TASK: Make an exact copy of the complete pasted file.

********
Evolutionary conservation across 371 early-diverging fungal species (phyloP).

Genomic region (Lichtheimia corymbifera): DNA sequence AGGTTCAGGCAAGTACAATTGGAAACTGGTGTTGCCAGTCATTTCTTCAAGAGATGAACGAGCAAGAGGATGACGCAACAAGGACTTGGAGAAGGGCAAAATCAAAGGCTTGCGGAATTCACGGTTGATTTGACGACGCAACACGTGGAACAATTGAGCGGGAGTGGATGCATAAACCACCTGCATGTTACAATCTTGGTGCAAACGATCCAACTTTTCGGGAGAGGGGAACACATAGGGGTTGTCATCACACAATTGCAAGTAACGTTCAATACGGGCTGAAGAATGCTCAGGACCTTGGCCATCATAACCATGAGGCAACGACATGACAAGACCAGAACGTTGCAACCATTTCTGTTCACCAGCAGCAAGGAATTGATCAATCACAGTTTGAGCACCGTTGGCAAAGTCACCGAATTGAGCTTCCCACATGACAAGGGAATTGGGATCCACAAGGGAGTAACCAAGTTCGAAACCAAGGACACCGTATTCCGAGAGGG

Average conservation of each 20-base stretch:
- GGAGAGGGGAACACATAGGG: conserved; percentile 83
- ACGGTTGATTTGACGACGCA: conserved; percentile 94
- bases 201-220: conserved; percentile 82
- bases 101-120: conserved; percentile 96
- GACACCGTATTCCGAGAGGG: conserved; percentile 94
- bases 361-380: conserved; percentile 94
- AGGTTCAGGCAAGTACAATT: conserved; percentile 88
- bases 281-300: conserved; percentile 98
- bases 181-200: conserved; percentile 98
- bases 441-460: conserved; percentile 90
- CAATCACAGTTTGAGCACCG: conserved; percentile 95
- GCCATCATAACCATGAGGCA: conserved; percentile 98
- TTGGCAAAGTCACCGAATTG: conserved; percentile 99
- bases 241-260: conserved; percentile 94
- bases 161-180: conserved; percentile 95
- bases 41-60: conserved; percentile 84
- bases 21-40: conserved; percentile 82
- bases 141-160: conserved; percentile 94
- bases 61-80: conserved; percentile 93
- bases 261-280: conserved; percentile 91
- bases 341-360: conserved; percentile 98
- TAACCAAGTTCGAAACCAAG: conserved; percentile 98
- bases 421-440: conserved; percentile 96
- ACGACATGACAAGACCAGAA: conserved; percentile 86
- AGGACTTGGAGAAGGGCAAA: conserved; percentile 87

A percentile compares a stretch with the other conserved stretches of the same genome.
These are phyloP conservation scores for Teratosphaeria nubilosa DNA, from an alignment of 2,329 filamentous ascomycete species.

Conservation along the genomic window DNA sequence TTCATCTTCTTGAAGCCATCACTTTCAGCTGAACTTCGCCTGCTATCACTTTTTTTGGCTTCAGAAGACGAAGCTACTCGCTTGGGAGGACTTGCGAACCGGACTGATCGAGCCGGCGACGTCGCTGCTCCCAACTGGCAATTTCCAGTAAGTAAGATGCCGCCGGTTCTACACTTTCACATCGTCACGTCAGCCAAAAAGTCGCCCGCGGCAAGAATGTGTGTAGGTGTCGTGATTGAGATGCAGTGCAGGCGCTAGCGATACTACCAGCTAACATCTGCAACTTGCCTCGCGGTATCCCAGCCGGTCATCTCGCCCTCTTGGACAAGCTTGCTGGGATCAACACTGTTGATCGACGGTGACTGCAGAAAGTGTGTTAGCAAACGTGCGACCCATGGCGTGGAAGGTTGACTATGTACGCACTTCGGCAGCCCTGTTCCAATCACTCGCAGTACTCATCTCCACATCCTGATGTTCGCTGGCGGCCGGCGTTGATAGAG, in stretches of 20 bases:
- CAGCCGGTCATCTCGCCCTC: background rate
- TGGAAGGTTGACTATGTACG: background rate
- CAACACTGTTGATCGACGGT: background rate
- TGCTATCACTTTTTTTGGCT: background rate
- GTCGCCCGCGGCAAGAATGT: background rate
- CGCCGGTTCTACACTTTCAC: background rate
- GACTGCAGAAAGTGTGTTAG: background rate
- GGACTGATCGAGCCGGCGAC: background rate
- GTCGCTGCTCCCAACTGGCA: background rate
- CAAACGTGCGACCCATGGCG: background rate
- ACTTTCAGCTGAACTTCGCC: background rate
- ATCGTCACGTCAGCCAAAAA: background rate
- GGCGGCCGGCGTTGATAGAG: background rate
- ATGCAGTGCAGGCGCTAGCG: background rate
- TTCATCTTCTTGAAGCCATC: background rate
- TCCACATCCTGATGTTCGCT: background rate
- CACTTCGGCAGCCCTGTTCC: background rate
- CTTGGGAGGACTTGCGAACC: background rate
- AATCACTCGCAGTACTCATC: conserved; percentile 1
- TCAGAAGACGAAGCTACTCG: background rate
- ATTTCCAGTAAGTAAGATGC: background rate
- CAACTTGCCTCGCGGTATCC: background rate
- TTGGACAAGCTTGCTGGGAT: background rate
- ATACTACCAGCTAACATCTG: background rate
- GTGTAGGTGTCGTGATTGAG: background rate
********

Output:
Evolutionary conservation across 371 early-diverging fungal species (phyloP).

Genomic region (Lichtheimia corymbifera): DNA sequence AGGTTCAGGCAAGTACAATTGGAAACTGGTGTTGCCAGTCATTTCTTCAAGAGATGAACGAGCAAGAGGATGACGCAACAAGGACTTGGAGAAGGGCAAAATCAAAGGCTTGCGGAATTCACGGTTGATTTGACGACGCAACACGTGGAACAATTGAGCGGGAGTGGATGCATAAACCACCTGCATGTTACAATCTTGGTGCAAACGATCCAACTTTTCGGGAGAGGGGAACACATAGGGGTTGTCATCACACAATTGCAAGTAACGTTCAATACGGGCTGAAGAATGCTCAGGACCTTGGCCATCATAACCATGAGGCAACGACATGACAAGACCAGAACGTTGCAACCATTTCTGTTCACCAGCAGCAAGGAATTGATCAATCACAGTTTGAGCACCGTTGGCAAAGTCACCGAATTGAGCTTCCCACATGACAAGGGAATTGGGATCCACAAGGGAGTAACCAAGTTCGAAACCAAGGACACCGTATTCCGAGAGGG

Average conservation of each 20-base stretch:
- GGAGAGGGGAACACATAGGG: conserved; percentile 83
- ACGGTTGATTTGACGACGCA: conserved; percentile 94
- bases 201-220: conserved; percentile 82
- bases 101-120: conserved; percentile 96
- GACACCGTATTCCGAGAGGG: conserved; percentile 94
- bases 361-380: conserved; percentile 94
- AGGTTCAGGCAAGTACAATT: conserved; percentile 88
- bases 281-300: conserved; percentile 98
- bases 181-200: conserved; percentile 98
- bases 441-460: conserved; percentile 90
- CAATCACAGTTTGAGCACCG: conserved; percentile 95
- GCCATCATAACCATGAGGCA: conserved; percentile 98
- TTGGCAAAGTCACCGAATTG: conserved; percentile 99
- bases 241-260: conserved; percentile 94
- bases 161-180: conserved; percentile 95
- bases 41-60: conserved; percentile 84
- bases 21-40: conserved; percentile 82
- bases 141-160: conserved; percentile 94
- bases 61-80: conserved; percentile 93
- bases 261-280: conserved; percentile 91
- bases 341-360: conserved; percentile 98
- TAACCAAGTTCGAAACCAAG: conserved; percentile 98
- bases 421-440: conserved; percentile 96
- ACGACATGACAAGACCAGAA: conserved; percentile 86
- AGGACTTGGAGAAGGGCAAA: conserved; percentile 87

A percentile compares a stretch with the other conserved stretches of the same genome.
These are phyloP conservation scores for Teratosphaeria nubilosa DNA, from an alignment of 2,329 filamentous ascomycete species.

Conservation along the genomic window DNA sequence TTCATCTTCTTGAAGCCATCACTTTCAGCTGAACTTCGCCTGCTATCACTTTTTTTGGCTTCAGAAGACGAAGCTACTCGCTTGGGAGGACTTGCGAACCGGACTGATCGAGCCGGCGACGTCGCTGCTCCCAACTGGCAATTTCCAGTAAGTAAGATGCCGCCGGTTCTACACTTTCACATCGTCACGTCAGCCAAAAAGTCGCCCGCGGCAAGAATGTGTGTAGGTGTCGTGATTGAGATGCAGTGCAGGCGCTAGCGATACTACCAGCTAACATCTGCAACTTGCCTCGCGGTATCCCAGCCGGTCATCTCGCCCTCTTGGACAAGCTTGCTGGGATCAACACTGTTGATCGACGGTGACTGCAGAAAGTGTGTTAGCAAACGTGCGACCCATGGCGTGGAAGGTTGACTATGTACGCACTTCGGCAGCCCTGTTCCAATCACTCGCAGTACTCATCTCCACATCCTGATGTTCGCTGGCGGCCGGCGTTGATAGAG, in stretches of 20 bases:
- CAGCCGGTCATCTCGCCCTC: background rate
- TGGAAGGTTGACTATGTACG: background rate
- CAACACTGTTGATCGACGGT: background rate
- TGCTATCACTTTTTTTGGCT: background rate
- GTCGCCCGCGGCAAGAATGT: background rate
- CGCCGGTTCTACACTTTCAC: background rate
- GACTGCAGAAAGTGTGTTAG: background rate
- GGACTGATCGAGCCGGCGAC: background rate
- GTCGCTGCTCCCAACTGGCA: background rate
- CAAACGTGCGACCCATGGCG: background rate
- ACTTTCAGCTGAACTTCGCC: background rate
- ATCGTCACGTCAGCCAAAAA: background rate
- GGCGGCCGGCGTTGATAGAG: background rate
- ATGCAGTGCAGGCGCTAGCG: background rate
- TTCATCTTCTTGAAGCCATC: background rate
- TCCACATCCTGATGTTCGCT: background rate
- CACTTCGGCAGCCCTGTTCC: background rate
- CTTGGGAGGACTTGCGAACC: background rate
- AATCACTCGCAGTACTCATC: conserved; percentile 1
- TCAGAAGACGAAGCTACTCG: background rate
- ATTTCCAGTAAGTAAGATGC: background rate
- CAACTTGCCTCGCGGTATCC: background rate
- TTGGACAAGCTTGCTGGGAT: background rate
- ATACTACCAGCTAACATCTG: background rate
- GTGTAGGTGTCGTGATTGAG: background rate